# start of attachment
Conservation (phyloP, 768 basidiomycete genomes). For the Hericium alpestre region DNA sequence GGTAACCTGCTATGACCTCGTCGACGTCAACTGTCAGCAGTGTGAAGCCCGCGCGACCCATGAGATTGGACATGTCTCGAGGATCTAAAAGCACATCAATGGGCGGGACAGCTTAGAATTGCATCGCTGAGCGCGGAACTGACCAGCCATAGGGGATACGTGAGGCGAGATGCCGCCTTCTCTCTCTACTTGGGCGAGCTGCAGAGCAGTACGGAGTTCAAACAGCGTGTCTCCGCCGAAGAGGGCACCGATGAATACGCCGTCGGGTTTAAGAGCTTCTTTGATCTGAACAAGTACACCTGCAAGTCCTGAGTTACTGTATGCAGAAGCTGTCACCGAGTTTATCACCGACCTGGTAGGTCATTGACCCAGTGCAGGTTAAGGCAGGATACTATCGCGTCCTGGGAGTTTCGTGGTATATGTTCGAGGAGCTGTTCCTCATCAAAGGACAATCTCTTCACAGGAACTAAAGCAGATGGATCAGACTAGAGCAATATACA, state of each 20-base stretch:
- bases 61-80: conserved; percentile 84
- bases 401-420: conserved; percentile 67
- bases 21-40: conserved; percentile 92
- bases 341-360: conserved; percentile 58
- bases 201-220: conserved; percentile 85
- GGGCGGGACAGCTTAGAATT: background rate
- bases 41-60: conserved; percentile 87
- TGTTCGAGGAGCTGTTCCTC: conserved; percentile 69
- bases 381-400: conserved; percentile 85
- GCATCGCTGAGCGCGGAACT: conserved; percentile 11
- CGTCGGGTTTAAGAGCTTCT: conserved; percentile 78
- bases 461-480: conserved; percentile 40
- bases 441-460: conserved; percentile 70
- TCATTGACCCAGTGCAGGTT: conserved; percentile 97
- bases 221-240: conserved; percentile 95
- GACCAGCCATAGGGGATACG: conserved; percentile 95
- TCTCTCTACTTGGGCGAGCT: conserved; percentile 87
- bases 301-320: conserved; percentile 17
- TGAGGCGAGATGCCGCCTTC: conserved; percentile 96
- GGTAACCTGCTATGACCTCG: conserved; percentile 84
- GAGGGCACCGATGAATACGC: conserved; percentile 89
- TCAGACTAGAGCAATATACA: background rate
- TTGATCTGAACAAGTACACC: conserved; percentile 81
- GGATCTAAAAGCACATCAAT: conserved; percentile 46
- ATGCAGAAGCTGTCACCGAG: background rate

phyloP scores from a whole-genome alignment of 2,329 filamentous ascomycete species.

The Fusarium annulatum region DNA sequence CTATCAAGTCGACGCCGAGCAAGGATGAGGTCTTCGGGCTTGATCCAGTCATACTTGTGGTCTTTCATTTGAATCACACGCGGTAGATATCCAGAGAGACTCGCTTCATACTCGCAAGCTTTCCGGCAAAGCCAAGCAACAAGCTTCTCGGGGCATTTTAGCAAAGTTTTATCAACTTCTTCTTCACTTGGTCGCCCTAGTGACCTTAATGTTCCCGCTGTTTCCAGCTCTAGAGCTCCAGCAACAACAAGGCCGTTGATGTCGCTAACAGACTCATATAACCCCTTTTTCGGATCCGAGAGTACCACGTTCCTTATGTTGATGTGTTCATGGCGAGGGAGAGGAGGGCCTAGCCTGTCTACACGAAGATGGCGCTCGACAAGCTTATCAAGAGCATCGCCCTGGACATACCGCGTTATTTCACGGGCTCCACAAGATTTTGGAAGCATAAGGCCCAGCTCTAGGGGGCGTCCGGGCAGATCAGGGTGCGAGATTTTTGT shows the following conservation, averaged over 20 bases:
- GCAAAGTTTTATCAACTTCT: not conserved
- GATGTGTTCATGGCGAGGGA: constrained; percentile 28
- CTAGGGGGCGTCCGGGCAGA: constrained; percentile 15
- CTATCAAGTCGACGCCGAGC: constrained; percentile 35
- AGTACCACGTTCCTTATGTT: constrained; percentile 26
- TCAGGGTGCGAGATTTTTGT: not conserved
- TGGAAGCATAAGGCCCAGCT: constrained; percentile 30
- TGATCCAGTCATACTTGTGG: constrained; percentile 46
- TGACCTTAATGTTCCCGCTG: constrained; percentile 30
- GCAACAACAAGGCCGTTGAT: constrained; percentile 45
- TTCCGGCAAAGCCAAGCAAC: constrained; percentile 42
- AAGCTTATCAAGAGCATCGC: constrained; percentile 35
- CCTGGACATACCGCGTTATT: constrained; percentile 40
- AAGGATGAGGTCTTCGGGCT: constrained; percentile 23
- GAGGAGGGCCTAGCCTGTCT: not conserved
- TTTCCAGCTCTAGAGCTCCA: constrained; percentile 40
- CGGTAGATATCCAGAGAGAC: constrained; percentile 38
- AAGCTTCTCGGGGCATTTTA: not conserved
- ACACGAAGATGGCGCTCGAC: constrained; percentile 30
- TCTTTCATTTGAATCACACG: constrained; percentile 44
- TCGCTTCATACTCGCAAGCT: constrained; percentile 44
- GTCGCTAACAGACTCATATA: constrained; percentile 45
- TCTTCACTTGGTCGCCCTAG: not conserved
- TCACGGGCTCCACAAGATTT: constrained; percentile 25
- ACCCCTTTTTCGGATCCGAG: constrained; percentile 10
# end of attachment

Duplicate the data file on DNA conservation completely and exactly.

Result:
Conservation (phyloP, 768 basidiomycete genomes). For the Hericium alpestre region DNA sequence GGTAACCTGCTATGACCTCGTCGACGTCAACTGTCAGCAGTGTGAAGCCCGCGCGACCCATGAGATTGGACATGTCTCGAGGATCTAAAAGCACATCAATGGGCGGGACAGCTTAGAATTGCATCGCTGAGCGCGGAACTGACCAGCCATAGGGGATACGTGAGGCGAGATGCCGCCTTCTCTCTCTACTTGGGCGAGCTGCAGAGCAGTACGGAGTTCAAACAGCGTGTCTCCGCCGAAGAGGGCACCGATGAATACGCCGTCGGGTTTAAGAGCTTCTTTGATCTGAACAAGTACACCTGCAAGTCCTGAGTTACTGTATGCAGAAGCTGTCACCGAGTTTATCACCGACCTGGTAGGTCATTGACCCAGTGCAGGTTAAGGCAGGATACTATCGCGTCCTGGGAGTTTCGTGGTATATGTTCGAGGAGCTGTTCCTCATCAAAGGACAATCTCTTCACAGGAACTAAAGCAGATGGATCAGACTAGAGCAATATACA, state of each 20-base stretch:
- bases 61-80: conserved; percentile 84
- bases 401-420: conserved; percentile 67
- bases 21-40: conserved; percentile 92
- bases 341-360: conserved; percentile 58
- bases 201-220: conserved; percentile 85
- GGGCGGGACAGCTTAGAATT: background rate
- bases 41-60: conserved; percentile 87
- TGTTCGAGGAGCTGTTCCTC: conserved; percentile 69
- bases 381-400: conserved; percentile 85
- GCATCGCTGAGCGCGGAACT: conserved; percentile 11
- CGTCGGGTTTAAGAGCTTCT: conserved; percentile 78
- bases 461-480: conserved; percentile 40
- bases 441-460: conserved; percentile 70
- TCATTGACCCAGTGCAGGTT: conserved; percentile 97
- bases 221-240: conserved; percentile 95
- GACCAGCCATAGGGGATACG: conserved; percentile 95
- TCTCTCTACTTGGGCGAGCT: conserved; percentile 87
- bases 301-320: conserved; percentile 17
- TGAGGCGAGATGCCGCCTTC: conserved; percentile 96
- GGTAACCTGCTATGACCTCG: conserved; percentile 84
- GAGGGCACCGATGAATACGC: conserved; percentile 89
- TCAGACTAGAGCAATATACA: background rate
- TTGATCTGAACAAGTACACC: conserved; percentile 81
- GGATCTAAAAGCACATCAAT: conserved; percentile 46
- ATGCAGAAGCTGTCACCGAG: background rate

phyloP scores from a whole-genome alignment of 2,329 filamentous ascomycete species.

The Fusarium annulatum region DNA sequence CTATCAAGTCGACGCCGAGCAAGGATGAGGTCTTCGGGCTTGATCCAGTCATACTTGTGGTCTTTCATTTGAATCACACGCGGTAGATATCCAGAGAGACTCGCTTCATACTCGCAAGCTTTCCGGCAAAGCCAAGCAACAAGCTTCTCGGGGCATTTTAGCAAAGTTTTATCAACTTCTTCTTCACTTGGTCGCCCTAGTGACCTTAATGTTCCCGCTGTTTCCAGCTCTAGAGCTCCAGCAACAACAAGGCCGTTGATGTCGCTAACAGACTCATATAACCCCTTTTTCGGATCCGAGAGTACCACGTTCCTTATGTTGATGTGTTCATGGCGAGGGAGAGGAGGGCCTAGCCTGTCTACACGAAGATGGCGCTCGACAAGCTTATCAAGAGCATCGCCCTGGACATACCGCGTTATTTCACGGGCTCCACAAGATTTTGGAAGCATAAGGCCCAGCTCTAGGGGGCGTCCGGGCAGATCAGGGTGCGAGATTTTTGT shows the following conservation, averaged over 20 bases:
- GCAAAGTTTTATCAACTTCT: not conserved
- GATGTGTTCATGGCGAGGGA: constrained; percentile 28
- CTAGGGGGCGTCCGGGCAGA: constrained; percentile 15
- CTATCAAGTCGACGCCGAGC: constrained; percentile 35
- AGTACCACGTTCCTTATGTT: constrained; percentile 26
- TCAGGGTGCGAGATTTTTGT: not conserved
- TGGAAGCATAAGGCCCAGCT: constrained; percentile 30
- TGATCCAGTCATACTTGTGG: constrained; percentile 46
- TGACCTTAATGTTCCCGCTG: constrained; percentile 30
- GCAACAACAAGGCCGTTGAT: constrained; percentile 45
- TTCCGGCAAAGCCAAGCAAC: constrained; percentile 42
- AAGCTTATCAAGAGCATCGC: constrained; percentile 35
- CCTGGACATACCGCGTTATT: constrained; percentile 40
- AAGGATGAGGTCTTCGGGCT: constrained; percentile 23
- GAGGAGGGCCTAGCCTGTCT: not conserved
- TTTCCAGCTCTAGAGCTCCA: constrained; percentile 40
- CGGTAGATATCCAGAGAGAC: constrained; percentile 38
- AAGCTTCTCGGGGCATTTTA: not conserved
- ACACGAAGATGGCGCTCGAC: constrained; percentile 30
- TCTTTCATTTGAATCACACG: constrained; percentile 44
- TCGCTTCATACTCGCAAGCT: constrained; percentile 44
- GTCGCTAACAGACTCATATA: constrained; percentile 45
- TCTTCACTTGGTCGCCCTAG: not conserved
- TCACGGGCTCCACAAGATTT: constrained; percentile 25
- ACCCCTTTTTCGGATCCGAG: constrained; percentile 10